WAidid suggests the article published by The Journal of Rheumatology Factor H Autoantibodies in Patients with Antiphospholipid Syndrome and Thrombosis indicating that in patients with APS and recurrent venous thrombosis, there are increased levels of FH autoantibodies.
Plasma protein factor H (FH) is a main soluble inhibitor of the human complement system. The complement system is a central innate defense system that promotes the inflammatory response and contributes to the destruction of pathogens. Aside from its beneficial effects, the complement system is an aggressive, self-amplifying cascade that needs to be tightly regulated by both soluble and membrane-bound inhibitors to prevent damage of host tissues. Therefore, insufficient functional activity of FH, which can be caused by heritable deficiencies or autoantibodies, is associated with pathology. Autoantibodies to complement factor H (FH) are associated with atypical hemolytic uremic syndrome, but can also be detected in patients with rheumatoid arthritis and in patients positive for lupus anticoagulants and thus potentially antiphospholipid syndrome (APS). In this study the authors determined FH autoantibody levels using ELISA in 2 cohorts of patients with primary (PAPS) and secondary APS (SAPS) from Serbia and Italy, and an additional cohort including patients with venous thromboembolism (VTE) from Sweden. Overall, the data indicate that in patients with APS and recurrent venous thrombosis, there are increased levels of FH autoantibodies, a finding associated with poor clinical outcome.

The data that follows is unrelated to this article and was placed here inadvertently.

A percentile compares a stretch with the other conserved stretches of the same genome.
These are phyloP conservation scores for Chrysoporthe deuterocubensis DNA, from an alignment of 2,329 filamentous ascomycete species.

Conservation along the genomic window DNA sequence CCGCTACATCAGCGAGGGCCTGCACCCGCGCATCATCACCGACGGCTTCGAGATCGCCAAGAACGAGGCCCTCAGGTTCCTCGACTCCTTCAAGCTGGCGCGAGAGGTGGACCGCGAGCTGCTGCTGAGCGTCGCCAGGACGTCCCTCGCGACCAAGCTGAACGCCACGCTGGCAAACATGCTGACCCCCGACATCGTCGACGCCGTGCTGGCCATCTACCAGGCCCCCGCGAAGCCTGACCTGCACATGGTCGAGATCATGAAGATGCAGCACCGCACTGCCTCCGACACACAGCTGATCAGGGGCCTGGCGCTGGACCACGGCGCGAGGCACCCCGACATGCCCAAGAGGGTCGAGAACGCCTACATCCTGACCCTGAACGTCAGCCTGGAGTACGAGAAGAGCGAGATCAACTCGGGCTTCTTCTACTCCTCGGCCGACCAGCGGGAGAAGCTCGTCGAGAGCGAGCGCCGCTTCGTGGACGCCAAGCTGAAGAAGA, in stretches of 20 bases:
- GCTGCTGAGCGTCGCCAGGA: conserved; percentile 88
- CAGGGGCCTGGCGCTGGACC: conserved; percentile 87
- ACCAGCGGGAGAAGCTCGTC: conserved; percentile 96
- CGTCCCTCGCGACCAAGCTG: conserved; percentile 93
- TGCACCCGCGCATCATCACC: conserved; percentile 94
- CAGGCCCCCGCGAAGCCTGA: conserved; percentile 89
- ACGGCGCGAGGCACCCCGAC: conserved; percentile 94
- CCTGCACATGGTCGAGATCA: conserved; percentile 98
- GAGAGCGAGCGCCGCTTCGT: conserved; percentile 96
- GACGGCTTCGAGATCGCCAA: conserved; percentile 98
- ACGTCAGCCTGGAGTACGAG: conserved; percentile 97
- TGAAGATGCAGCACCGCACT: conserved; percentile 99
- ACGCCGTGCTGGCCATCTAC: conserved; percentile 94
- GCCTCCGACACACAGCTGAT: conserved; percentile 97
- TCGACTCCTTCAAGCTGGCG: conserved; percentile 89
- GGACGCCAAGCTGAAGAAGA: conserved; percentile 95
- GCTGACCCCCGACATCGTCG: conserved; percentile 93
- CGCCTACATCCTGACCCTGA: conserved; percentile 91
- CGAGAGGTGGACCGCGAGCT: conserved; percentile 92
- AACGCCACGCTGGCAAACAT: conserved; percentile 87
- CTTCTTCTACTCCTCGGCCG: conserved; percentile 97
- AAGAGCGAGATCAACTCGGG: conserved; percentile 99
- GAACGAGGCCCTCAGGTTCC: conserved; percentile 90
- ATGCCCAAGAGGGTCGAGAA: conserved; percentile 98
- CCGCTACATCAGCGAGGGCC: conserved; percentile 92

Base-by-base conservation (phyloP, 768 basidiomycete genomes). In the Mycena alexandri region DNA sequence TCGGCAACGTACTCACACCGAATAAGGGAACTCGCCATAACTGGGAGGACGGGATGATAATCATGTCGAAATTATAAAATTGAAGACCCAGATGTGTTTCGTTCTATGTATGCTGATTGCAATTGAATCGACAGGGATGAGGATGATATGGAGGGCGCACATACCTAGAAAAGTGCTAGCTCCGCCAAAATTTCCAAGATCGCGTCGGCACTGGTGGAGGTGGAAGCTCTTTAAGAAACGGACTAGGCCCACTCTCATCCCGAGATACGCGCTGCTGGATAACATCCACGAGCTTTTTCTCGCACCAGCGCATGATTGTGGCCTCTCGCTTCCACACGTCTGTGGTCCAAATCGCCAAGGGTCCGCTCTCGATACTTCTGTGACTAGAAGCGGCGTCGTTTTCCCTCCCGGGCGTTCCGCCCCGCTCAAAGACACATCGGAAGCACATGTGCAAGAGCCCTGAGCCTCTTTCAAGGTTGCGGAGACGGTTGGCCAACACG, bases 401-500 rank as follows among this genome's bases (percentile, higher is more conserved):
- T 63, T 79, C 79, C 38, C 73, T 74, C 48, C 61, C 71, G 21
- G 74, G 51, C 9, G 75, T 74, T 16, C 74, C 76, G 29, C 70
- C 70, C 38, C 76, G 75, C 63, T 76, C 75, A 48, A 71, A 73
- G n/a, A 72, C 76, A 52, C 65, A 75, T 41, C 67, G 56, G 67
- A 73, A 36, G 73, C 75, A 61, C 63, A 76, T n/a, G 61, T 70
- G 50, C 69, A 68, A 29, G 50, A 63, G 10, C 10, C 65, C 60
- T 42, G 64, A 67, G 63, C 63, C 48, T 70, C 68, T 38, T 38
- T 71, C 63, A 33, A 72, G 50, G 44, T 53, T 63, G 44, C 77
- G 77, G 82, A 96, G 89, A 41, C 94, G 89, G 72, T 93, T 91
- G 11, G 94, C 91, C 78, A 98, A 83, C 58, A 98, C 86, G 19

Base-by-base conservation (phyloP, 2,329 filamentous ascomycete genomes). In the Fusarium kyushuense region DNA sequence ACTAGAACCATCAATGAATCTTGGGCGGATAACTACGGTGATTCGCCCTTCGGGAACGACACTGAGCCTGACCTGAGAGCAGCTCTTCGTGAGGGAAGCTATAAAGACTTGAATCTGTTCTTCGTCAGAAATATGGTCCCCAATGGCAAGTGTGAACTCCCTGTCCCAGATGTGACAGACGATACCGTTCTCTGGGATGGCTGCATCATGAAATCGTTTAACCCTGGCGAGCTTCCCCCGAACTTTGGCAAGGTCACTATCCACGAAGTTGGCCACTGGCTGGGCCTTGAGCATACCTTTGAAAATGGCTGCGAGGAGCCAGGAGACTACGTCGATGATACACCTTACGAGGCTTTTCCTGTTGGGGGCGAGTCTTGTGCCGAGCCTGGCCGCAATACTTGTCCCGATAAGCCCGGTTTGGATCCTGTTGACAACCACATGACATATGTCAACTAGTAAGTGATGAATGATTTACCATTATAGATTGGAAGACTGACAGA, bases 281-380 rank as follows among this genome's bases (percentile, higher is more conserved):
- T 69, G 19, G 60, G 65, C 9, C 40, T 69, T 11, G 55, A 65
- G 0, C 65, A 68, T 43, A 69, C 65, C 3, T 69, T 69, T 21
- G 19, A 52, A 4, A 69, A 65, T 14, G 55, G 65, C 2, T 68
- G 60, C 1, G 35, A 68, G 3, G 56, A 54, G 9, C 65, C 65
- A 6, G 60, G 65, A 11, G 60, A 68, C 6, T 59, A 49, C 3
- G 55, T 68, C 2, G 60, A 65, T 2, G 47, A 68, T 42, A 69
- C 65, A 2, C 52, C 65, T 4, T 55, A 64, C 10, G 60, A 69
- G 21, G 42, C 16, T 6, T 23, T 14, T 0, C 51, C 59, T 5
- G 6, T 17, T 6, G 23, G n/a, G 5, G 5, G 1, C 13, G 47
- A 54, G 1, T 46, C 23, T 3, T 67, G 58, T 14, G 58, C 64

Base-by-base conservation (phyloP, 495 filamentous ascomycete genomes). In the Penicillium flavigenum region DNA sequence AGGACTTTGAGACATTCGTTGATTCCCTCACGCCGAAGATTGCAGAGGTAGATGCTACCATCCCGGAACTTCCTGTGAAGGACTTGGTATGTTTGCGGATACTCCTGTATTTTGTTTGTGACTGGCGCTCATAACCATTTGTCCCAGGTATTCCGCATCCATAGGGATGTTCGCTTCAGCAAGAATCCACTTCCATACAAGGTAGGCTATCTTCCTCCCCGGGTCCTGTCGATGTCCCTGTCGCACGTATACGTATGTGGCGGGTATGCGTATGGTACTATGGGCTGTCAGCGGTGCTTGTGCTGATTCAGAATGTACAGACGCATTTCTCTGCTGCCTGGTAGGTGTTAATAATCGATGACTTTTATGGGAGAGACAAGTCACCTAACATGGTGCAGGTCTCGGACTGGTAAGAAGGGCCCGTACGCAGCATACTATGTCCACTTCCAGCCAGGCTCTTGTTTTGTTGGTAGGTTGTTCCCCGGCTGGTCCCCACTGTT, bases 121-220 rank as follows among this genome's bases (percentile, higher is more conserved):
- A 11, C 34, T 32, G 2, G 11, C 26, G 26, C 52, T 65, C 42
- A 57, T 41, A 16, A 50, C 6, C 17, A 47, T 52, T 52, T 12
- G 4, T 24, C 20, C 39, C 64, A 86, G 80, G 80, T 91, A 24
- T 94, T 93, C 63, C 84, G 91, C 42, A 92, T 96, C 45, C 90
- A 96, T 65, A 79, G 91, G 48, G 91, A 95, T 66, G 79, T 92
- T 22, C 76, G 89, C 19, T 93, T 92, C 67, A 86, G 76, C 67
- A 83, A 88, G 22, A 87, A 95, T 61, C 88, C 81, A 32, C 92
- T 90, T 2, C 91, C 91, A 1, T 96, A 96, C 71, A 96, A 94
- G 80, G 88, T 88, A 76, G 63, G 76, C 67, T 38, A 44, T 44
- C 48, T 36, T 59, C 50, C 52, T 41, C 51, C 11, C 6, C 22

AUTHORS: Anna Foltyn Zadura, Ashfaque A. Memon, Ljudmila Stojanovich, Carlo Perricone, Fabrizio Conti, Guido Valesini, Gordana Bogdanovic, Andreas Hillarp, Yehuda Shoenfeld, Jan Sundquist, Jonatan Leffler, Peter J. Svensson, Leendert A. Trou, Anna M. Blom⇑
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